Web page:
Turkey reaches 10 GW wind energy milestone

Turkey has rapidly developed into a leading market for wind energy. The country lately celebrated an important milestone: it reached a cumulative wind energy capacity of 10,000 MW. Turkey’s large territory and excellent wind speeds offer ideal conditions for wind energy production. Over the past decade the country has developed a strong wind energy supply chain.

Turkey reached 10 GW of wind energy installations, a significant achievement for the country. It means that Turkey managed to increase its wind energy capacity tenfold over the last 10 years.

Over that period, Turkey has seen considerable diversification of its energy mix, in particular through the expansion of renewable generation capacity. The Turkish electricity mix is rapidly shifting towards renewables which now account for 43% of total electricity production, while coal and gas account for 34% and 23%, respectively. Today wind energy is 10% of Turkey’s electricity mix, making it the second biggest source of renewable energy after hydro power.

All 10 GW installed in Turkey today are onshore wind. The 10 GW milestone is far from being the end of onshore wind energy development in Turkey. The country aims to add 20 GW of wind energy by 2030. Most of it will continue to come from onshore wind.

With the exception of Istanbul, the majority of locations with high wind energy capacity are in the Aegean region. The province of Izmir is leading wind energy deployment, hosting around 20% of the countries wind energy capacity. The largest wind energy project, the 312 MW Soma project, is located in the provinces of Manisa and Balikesir.

The success of Turkey’s wind industry is rooted in its continuously expanding, strong domestic supply chain. Also many European and international companies have set up production facilities in Turkey. Latest data shows 3,580 companies active in the Turkish wind energy sector, with 25,000 people directly or indirectly employed. The country hosts production facilities of market-leading companies such as TPI Composites, Enercon, GRI Renewables. The American company TPI Composites for example produces high-quality composites used in wind turbine blades in two plants located in the Izmir region, employing a total of approximately 4,200 people. From there they primarily serve customers in Europe, including the local Turkey market, the Middle East and Africa.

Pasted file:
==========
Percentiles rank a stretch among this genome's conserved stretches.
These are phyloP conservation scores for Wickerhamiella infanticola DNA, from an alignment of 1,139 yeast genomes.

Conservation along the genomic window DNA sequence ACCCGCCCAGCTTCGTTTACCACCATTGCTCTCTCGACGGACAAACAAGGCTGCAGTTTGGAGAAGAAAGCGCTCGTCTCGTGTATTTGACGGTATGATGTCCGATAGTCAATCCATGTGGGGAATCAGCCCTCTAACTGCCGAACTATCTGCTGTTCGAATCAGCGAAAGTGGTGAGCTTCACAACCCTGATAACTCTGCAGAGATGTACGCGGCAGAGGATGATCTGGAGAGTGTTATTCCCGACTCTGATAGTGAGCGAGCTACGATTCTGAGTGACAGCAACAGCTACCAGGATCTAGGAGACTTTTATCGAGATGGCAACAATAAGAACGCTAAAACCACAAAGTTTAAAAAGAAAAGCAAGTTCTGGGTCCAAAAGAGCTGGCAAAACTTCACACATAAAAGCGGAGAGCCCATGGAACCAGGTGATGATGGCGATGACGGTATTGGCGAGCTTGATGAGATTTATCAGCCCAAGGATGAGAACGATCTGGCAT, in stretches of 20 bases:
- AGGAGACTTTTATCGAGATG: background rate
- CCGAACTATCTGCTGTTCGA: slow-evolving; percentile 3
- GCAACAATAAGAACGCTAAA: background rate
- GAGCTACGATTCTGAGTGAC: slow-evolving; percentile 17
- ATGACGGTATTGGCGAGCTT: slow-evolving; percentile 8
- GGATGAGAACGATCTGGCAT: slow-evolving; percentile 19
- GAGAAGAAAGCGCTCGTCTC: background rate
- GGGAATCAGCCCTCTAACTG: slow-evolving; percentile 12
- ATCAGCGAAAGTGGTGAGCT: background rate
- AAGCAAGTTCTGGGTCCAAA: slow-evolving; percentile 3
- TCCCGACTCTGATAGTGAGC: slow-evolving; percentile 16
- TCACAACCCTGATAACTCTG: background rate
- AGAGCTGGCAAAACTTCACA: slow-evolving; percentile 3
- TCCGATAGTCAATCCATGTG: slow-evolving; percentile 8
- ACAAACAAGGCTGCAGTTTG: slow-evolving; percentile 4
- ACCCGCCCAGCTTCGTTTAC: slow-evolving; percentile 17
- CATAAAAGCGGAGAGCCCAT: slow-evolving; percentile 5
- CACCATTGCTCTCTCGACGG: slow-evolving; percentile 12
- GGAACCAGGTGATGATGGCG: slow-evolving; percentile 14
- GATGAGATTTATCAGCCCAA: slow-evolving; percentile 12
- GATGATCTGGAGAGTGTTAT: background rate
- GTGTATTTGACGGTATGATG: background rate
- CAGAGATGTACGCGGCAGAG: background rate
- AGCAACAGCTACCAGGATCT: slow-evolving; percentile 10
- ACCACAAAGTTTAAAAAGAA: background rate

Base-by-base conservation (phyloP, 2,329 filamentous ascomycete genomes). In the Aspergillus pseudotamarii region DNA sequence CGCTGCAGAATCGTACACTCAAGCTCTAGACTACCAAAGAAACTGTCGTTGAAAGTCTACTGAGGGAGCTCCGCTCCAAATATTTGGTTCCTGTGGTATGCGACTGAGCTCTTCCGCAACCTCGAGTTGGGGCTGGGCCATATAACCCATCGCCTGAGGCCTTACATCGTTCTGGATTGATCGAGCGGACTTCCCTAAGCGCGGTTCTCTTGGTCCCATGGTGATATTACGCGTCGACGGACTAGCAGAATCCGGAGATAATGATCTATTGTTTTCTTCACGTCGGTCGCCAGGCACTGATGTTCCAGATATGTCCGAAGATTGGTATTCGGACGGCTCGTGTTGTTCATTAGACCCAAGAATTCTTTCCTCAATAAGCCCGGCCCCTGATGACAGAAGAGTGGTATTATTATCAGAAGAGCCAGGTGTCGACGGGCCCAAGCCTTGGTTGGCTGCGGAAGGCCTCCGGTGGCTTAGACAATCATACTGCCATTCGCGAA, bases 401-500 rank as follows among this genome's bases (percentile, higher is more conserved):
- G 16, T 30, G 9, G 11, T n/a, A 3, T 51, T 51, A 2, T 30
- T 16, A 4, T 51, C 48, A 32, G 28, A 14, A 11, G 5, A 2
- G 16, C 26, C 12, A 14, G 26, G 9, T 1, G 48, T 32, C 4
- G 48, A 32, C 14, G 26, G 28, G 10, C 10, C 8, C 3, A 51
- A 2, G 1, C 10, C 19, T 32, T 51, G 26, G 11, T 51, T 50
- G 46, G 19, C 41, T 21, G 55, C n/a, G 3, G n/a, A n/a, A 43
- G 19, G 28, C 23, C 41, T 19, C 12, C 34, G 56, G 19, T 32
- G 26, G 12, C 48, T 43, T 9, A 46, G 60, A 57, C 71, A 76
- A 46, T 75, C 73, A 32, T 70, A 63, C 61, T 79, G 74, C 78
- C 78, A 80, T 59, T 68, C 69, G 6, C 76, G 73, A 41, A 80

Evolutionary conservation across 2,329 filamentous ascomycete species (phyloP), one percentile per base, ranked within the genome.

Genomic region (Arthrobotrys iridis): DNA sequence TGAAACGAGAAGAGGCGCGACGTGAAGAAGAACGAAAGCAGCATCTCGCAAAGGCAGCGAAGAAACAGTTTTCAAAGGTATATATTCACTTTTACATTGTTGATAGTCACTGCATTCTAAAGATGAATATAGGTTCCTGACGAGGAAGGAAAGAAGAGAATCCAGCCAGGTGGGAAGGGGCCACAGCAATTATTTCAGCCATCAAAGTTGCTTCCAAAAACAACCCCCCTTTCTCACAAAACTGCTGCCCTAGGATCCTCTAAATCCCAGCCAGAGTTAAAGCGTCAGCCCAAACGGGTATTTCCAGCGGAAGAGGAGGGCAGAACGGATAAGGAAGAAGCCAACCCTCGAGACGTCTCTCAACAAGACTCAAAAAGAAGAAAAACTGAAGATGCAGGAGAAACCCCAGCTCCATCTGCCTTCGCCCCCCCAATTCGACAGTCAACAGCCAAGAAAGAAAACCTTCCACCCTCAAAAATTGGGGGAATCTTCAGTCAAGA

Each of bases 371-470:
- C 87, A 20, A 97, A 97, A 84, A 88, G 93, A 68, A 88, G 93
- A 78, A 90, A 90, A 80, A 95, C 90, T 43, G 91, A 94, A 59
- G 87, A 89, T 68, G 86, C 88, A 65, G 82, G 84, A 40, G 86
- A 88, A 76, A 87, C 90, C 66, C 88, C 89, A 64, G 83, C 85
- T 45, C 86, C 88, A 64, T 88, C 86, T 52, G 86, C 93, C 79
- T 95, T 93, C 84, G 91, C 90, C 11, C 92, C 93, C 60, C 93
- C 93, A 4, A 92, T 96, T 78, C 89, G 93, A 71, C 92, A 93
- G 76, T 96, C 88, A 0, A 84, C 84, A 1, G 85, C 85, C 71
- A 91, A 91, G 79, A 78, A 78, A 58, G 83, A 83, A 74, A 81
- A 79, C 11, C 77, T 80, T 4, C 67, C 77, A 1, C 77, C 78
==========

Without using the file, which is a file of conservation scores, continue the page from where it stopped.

WindEurope’s Finance and Investment Trends saw Turkey rank among the top five countries in Europe with €1.6bn new investments in wind energy in 2020. Turkey also was the fifth-biggest equipment producer in Europe in 2020. Today there are 77 wind turbine equipment producers with production facilities in Turkey, exporting into 45 countries on six continents.

So far, all 10 GW of wind energy installed in Turkey are onshore. But the country is now turning to the possibility of developing offshore wind as well. A roadmap published by the Izmir Development Agency to promote offshore wind development estimated Turkey’s total offshore wind potential at 70 GW.

The industry is yet waiting for concrete offshore wind legislation. But the Turkish offshore wind industry is shaping up. The recently founded Turkish Offshore Wind Association joined WindEurope to draw lessons from Europe’s offshore wind success story.